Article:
Posts Tagged ‘Sewing Paper’

Hand Stitched Pamphlet DIY

Friday, March 20th, 2015

Hi all!

Emma here. I’m very excited because next week I’m instructing our Hand Stitched Collage Journal workshop here in the store! Bookbinding can sometimes be a tricky business, and there are a lot of steps that need to be followed. So I’m making an instructional pamphlet for everyone to refer to during the workshop, and take home at the end.

Hand stitched pamphlets look really impressive and are super easy to make, so I thought I’d share a quick guide on how to sew one!

First, you want to layout all your pages. If you’re doing a double sided pamphlet like I did, this can feel a little weird because the layouts tends to look backwards. The trick is to count how many pages you have, then find your 2 middle pages, because these will be facing each other, and will therefore be printed on the same sheet of paper (I had 8 pages, so my middle pages were 4 & 5). Then, work backwards from there. If your middle pages are 4 & 5, then the back of that page is 3 & 6.

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Once you have the pages laid out, print or photocopy them so they’re double sided. You can also make a separate cover in a different colour if you want to get really fancy!

Now it’s time to assemble your pamphlet. Put all the sheets together in order, and fold them in half. I used a bone folder to get a really nice crease (available in store for $9.95).

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Next, I created a template with 3 holes in it: One in the centre, one near the top and one near the bottom (the last two should be equidistant from the centre).

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Put the template in the middle of your pamphlet and punch the same three holes through your pages. Measure out your thread (2x the length of your spine) and thread your needle. I really love sewing with the waxed linen thread we have in the store (20 yards of 2-ply for only $4.50!). The waxy coating helps ensure you don’t rip through the paper you’re sewing.

Begin sewing in the centre hole, leaving a 1″ piece outside your pamphlet. Sew back out the top hole, then all the way to the bottom hole. When your pulling your stitches tight, make sure to gently pull parallel to the spine to further prevent ripping. Resurface through the middle hole and tie the two ends together.

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And voila! This is one of the easiest forms of a book to make, and I love making little pamphlet books for my family and friends. Come check out our enormous in store selection of 8.5 x 11 papers, perfect for pamphlet making!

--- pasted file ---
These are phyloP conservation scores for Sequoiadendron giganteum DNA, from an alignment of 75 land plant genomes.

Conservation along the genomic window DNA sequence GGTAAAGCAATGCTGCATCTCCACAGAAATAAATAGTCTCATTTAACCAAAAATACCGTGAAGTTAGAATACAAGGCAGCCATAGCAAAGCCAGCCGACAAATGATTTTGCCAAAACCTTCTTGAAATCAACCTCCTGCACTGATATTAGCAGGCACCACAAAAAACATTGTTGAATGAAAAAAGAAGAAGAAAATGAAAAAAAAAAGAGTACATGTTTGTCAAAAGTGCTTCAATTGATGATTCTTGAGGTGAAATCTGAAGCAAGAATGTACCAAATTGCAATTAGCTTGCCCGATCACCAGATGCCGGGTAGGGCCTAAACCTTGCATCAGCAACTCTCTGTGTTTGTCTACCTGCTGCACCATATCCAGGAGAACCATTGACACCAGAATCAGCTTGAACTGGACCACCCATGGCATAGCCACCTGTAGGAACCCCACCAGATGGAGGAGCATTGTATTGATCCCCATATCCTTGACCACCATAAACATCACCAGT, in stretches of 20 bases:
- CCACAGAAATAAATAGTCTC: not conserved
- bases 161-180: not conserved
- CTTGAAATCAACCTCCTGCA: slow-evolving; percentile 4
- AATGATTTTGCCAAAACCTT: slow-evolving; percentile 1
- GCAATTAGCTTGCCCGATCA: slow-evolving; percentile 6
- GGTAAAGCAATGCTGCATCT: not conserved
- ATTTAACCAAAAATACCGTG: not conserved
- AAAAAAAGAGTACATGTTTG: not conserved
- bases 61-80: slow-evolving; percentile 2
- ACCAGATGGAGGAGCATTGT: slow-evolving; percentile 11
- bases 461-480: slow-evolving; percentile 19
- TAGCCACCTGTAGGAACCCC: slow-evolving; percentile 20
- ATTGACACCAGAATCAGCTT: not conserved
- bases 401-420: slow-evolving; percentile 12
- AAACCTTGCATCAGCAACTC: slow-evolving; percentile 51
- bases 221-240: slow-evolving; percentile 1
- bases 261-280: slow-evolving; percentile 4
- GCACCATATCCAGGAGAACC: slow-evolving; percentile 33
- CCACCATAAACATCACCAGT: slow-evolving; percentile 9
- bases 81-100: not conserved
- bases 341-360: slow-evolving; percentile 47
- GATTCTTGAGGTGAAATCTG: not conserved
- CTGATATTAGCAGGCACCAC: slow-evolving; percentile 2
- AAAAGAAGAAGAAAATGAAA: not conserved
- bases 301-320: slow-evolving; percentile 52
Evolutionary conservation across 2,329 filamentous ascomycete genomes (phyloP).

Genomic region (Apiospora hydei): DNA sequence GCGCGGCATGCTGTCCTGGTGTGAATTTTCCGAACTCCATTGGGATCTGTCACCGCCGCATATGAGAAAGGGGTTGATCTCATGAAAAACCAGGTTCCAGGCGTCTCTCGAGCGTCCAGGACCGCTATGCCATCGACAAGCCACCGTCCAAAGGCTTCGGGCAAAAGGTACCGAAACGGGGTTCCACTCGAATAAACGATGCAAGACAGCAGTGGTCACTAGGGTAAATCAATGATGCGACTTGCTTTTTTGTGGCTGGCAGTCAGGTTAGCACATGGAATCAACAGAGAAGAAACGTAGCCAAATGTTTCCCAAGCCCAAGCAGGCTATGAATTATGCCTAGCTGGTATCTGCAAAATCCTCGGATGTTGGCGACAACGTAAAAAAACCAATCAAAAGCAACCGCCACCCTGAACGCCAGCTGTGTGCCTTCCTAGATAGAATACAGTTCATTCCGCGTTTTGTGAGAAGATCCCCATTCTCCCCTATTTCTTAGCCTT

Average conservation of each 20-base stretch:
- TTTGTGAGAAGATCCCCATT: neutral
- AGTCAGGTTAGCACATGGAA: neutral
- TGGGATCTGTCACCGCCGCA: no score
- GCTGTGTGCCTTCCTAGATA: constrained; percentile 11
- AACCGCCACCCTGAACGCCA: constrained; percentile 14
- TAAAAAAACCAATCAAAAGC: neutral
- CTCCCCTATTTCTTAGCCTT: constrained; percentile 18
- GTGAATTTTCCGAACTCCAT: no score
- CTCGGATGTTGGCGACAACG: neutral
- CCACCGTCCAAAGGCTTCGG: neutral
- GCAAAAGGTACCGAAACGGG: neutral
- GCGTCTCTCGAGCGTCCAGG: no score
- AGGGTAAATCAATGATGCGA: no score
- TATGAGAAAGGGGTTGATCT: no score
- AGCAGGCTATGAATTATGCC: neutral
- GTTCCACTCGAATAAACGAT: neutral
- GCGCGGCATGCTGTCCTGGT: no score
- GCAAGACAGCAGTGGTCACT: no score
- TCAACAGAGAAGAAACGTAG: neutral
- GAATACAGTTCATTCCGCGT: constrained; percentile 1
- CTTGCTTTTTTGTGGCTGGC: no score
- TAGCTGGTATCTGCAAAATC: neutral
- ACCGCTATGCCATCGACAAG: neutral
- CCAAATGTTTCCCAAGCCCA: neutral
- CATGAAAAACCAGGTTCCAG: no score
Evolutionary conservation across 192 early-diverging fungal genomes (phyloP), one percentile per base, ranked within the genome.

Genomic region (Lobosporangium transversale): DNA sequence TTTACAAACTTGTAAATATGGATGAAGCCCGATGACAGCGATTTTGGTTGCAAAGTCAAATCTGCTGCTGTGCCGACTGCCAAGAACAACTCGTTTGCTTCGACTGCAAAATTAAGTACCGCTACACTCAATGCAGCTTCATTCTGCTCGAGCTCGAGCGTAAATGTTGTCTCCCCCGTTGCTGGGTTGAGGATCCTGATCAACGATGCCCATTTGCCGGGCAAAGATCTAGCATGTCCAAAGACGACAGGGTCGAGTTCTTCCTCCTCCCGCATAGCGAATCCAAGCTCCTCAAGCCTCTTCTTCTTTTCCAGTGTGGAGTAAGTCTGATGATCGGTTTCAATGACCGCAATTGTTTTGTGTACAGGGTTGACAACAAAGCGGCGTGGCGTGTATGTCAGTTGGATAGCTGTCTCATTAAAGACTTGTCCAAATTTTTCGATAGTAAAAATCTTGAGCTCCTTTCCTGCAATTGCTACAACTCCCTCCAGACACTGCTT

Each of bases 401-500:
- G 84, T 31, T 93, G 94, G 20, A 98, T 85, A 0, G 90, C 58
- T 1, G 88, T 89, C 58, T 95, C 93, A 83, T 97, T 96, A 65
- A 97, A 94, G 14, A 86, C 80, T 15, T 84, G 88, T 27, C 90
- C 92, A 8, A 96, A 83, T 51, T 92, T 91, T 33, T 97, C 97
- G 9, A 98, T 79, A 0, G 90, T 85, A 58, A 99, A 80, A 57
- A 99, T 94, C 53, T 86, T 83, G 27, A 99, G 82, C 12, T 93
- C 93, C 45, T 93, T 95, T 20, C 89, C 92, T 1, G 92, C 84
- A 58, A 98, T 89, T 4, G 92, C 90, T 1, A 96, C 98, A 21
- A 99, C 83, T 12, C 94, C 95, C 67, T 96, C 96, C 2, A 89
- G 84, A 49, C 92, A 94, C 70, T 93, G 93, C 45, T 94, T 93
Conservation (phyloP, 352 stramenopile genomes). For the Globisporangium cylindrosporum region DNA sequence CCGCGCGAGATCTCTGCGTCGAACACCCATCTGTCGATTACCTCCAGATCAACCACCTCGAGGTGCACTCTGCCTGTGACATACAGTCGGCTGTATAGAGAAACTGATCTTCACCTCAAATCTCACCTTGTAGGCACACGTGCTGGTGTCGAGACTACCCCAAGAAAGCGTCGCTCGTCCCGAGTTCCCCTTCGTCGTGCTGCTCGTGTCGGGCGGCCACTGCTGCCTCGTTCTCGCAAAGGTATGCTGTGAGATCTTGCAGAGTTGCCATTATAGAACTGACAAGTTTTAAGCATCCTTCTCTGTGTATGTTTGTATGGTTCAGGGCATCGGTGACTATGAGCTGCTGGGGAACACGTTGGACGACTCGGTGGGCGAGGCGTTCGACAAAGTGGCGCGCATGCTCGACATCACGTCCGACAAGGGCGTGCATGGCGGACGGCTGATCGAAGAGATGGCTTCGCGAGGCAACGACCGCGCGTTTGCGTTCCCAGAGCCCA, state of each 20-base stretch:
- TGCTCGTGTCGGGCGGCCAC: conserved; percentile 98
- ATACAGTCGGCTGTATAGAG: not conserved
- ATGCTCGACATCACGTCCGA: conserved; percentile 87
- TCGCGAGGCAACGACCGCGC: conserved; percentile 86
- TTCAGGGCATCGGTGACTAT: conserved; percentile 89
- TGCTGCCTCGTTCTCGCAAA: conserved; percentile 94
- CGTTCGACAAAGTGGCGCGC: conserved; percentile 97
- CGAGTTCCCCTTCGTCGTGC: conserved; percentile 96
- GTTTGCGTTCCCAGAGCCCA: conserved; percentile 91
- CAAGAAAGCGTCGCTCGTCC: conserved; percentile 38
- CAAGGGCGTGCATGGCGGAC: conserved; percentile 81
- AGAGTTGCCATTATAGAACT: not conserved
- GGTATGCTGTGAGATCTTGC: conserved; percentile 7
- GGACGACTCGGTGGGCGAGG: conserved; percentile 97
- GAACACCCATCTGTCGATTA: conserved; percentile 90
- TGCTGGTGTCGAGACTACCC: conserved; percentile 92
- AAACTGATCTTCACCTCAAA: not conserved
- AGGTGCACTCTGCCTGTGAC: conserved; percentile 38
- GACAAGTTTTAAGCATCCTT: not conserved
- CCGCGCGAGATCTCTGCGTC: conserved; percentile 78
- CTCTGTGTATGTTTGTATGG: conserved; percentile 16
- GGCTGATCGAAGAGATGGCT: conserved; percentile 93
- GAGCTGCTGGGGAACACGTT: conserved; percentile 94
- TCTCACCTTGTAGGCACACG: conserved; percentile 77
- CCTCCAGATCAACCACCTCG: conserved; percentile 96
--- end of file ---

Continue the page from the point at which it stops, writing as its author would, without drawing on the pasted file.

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Happy weekend!

Emma

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Step Outside the Box with Paper!

Saturday, February 18th, 2012

One of the most exciting components of art practice is appropriating one medium’s process in the creation of another. Techniques are transferrable–a point that is demonstrated by a great book we carry at The Paper Place called Babygami: Baby Wrapping for Beginners. This book is an instructional guide on effectively using origami folds to swaddle a baby. What a novel idea!

Babygami features step-wise instructions to help you fold your baby (or your new niece/nephew!) into a blanket as if the cloth were paper.

Taking inspiration from this book, I began thinking about other slippages between art practice and medium. Many of the staff at The Paper Place, myself included, possess sewing skills in addition to paper acuity. The result? Sewing paper!

Take a look at the project I executed with Babygami in mind. Though I completed the project using embroidery floss and canvas, the same could have been done using a lovely long piece of Mura Itaboshi Udaban. This paper measures 16.5 x 56 inches, making it perfect for a landscape-oriented project!

I appropriated the page layout and swaddle folds in order to tell the story of how some adults, “Adam” in this case, swaddle themselves in their comforters as they sleep. Et voila! “Adam-gami: Adam Wrapping for Beginners”! A comical twist on both origami and the traditional baby swaddling technique, my sewing project incorporated elements of paper art, sewing, and story-telling.

And so I challenge you to step beyond the borders typical art technique: try using paper as sculpture or fabric as paper. Mix materials with techniques create a unique style of art!

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